We took the tandem bike from the place we stayed on Thursday night and biked to the consulate, which is downtown. We arrived no later than 15 seconds after our appointments were scheduled to begin, and only slightly sweaty. The office was stark and dismal, and the two women processing the visa applications were separated from the waiting area by thick, bulletproof glass. The signs posted directed us to wait until our names were called. We watched as four other people in the waiting area became impatient with waiting and finally got up and approached the women behind the glass, who yielded immediately and processed their applications. We finally decided to do the same.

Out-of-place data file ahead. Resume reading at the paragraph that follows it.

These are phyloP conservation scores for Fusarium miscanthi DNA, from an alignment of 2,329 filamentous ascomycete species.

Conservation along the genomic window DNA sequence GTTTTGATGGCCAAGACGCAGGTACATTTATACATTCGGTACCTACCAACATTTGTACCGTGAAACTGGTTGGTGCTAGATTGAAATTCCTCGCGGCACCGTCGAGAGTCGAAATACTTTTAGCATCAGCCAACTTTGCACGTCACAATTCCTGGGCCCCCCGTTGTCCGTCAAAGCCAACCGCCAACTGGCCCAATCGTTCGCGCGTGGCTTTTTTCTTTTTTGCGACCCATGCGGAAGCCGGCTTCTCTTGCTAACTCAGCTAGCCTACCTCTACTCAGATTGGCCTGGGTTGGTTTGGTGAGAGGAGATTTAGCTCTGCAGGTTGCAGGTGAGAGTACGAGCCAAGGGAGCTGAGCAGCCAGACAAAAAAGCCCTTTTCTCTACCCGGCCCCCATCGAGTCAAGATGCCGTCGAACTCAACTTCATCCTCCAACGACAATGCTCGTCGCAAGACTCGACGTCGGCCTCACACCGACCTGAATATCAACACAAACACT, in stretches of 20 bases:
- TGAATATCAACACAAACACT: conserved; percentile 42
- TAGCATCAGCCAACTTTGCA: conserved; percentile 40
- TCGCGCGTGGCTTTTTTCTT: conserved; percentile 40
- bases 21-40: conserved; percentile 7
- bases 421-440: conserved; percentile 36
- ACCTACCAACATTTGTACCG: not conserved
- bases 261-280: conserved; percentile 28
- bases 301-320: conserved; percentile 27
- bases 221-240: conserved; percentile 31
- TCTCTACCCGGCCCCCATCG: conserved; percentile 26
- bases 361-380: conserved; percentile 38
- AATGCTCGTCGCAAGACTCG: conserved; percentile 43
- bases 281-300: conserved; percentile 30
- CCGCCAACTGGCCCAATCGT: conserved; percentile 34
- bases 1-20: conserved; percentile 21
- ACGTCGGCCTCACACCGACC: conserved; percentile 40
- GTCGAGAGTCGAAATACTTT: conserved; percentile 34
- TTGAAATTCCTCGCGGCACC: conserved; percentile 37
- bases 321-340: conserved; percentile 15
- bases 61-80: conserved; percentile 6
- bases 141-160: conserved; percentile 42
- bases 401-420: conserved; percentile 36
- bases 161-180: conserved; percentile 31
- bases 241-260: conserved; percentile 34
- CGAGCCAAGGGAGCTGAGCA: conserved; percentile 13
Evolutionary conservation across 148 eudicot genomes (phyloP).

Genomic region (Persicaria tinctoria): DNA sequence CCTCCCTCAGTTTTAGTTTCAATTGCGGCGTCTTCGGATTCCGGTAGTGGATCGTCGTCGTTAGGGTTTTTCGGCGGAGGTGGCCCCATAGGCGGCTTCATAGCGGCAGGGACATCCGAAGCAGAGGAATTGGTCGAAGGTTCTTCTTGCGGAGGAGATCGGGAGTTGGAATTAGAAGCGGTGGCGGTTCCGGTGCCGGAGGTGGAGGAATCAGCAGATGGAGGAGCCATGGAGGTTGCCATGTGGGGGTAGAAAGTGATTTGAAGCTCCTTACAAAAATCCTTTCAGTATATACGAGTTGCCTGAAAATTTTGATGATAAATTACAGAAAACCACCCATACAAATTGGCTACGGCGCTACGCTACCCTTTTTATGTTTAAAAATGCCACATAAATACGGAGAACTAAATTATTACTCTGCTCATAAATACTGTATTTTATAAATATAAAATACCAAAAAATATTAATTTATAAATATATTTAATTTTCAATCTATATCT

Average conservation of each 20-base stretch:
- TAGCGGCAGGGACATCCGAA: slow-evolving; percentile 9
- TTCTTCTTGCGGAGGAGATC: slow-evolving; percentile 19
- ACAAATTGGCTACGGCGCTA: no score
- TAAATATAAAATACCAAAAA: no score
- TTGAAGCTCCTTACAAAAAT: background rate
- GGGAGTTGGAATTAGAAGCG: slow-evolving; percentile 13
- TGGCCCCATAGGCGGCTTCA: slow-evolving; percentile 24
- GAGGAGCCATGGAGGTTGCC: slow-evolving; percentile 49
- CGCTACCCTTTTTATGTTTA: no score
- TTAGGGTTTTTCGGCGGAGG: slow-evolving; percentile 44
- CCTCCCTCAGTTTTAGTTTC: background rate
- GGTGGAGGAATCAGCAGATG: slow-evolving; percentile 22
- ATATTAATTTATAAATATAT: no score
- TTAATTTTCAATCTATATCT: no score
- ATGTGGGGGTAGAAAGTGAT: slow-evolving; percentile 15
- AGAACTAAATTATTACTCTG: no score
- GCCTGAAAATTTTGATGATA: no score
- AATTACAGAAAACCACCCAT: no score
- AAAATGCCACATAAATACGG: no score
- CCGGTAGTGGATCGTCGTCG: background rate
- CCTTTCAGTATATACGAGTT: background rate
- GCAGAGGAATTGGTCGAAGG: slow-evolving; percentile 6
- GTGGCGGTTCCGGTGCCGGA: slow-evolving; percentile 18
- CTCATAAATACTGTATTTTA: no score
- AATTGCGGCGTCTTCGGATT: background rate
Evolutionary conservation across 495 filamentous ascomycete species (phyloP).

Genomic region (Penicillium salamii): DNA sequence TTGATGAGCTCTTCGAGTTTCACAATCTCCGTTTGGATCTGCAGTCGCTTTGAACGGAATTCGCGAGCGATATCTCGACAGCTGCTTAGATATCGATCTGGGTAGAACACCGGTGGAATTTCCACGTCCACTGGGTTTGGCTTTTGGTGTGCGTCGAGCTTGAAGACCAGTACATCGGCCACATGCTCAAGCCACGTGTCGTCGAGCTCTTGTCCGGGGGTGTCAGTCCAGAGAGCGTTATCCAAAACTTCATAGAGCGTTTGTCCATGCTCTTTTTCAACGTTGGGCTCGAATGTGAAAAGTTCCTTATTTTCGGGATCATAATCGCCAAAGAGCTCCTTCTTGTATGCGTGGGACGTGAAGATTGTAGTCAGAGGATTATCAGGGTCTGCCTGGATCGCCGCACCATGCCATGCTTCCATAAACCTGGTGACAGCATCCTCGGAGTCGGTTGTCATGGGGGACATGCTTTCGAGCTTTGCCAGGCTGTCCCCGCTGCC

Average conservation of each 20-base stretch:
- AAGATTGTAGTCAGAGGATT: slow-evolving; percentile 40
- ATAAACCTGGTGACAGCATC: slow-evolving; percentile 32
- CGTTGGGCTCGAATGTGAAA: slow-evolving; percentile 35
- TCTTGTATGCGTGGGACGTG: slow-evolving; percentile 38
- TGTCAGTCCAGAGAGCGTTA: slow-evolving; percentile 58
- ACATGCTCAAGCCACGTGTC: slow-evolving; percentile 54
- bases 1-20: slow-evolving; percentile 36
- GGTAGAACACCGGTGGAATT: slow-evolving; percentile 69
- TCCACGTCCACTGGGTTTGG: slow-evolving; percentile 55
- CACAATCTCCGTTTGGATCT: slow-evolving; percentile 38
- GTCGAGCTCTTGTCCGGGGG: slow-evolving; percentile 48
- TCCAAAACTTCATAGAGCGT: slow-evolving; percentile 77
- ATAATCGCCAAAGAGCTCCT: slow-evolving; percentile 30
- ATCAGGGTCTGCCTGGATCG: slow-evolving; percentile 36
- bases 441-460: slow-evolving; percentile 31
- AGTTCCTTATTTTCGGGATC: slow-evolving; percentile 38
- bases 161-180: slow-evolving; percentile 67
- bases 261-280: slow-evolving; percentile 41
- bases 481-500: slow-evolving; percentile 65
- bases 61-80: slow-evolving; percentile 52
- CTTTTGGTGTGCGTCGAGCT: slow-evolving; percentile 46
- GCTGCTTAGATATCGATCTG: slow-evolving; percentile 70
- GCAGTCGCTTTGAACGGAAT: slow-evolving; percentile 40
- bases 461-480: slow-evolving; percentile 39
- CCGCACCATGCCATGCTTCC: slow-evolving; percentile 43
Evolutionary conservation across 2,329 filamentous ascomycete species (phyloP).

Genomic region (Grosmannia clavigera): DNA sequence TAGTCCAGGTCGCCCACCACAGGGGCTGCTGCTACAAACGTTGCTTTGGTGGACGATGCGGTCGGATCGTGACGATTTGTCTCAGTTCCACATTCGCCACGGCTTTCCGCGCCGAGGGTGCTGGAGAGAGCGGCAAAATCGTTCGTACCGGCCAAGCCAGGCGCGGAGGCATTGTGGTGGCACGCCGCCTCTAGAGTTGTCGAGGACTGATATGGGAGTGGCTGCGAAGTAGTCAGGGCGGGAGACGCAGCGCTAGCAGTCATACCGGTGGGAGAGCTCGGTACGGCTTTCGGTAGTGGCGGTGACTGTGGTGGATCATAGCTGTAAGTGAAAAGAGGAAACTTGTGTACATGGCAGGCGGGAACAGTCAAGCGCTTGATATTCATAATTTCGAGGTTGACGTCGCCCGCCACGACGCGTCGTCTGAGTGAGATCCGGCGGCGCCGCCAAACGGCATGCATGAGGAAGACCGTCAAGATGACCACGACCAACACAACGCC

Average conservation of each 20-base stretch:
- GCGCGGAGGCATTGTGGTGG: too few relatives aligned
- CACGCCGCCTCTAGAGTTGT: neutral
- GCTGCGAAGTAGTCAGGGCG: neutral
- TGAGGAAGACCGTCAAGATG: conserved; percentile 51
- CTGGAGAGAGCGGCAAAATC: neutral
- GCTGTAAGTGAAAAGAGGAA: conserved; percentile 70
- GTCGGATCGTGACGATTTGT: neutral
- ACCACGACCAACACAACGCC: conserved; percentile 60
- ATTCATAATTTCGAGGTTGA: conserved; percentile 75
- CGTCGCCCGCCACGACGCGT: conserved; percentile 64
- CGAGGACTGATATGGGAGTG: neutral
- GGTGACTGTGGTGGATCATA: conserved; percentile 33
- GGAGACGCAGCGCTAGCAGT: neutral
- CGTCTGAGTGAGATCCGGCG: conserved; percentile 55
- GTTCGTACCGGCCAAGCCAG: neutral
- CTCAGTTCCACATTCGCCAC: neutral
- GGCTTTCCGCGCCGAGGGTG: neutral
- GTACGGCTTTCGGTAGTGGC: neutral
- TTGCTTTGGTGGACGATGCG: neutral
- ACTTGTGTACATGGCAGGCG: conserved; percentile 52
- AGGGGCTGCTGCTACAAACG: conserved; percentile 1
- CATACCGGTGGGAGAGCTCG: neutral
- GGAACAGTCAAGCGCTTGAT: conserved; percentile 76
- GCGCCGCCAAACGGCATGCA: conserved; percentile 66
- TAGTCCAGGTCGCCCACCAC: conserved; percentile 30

The lady we approached was wooden. She took our applications, passports, and two self-addressed express mail envelopes and explained that as soon as her office receives a labor agreement from l'ANAEM (the department that approves foreigners to work in France), both of our applications will be approved.
This is both good news and bad news. It is unfortunate that the my labor agreement has not yet been sent despite quite a lot of effort on my part. But it's out of my hands, so we'll just have to be patient. The good news is that the lady we spoke with gave us the impression that Jefe's visa will not be a problem (i.e. that it is merely conditional on my visa).
We celebrated by going to see Tell No One (french title: Ne le dis a personne), which was spooky and terrific.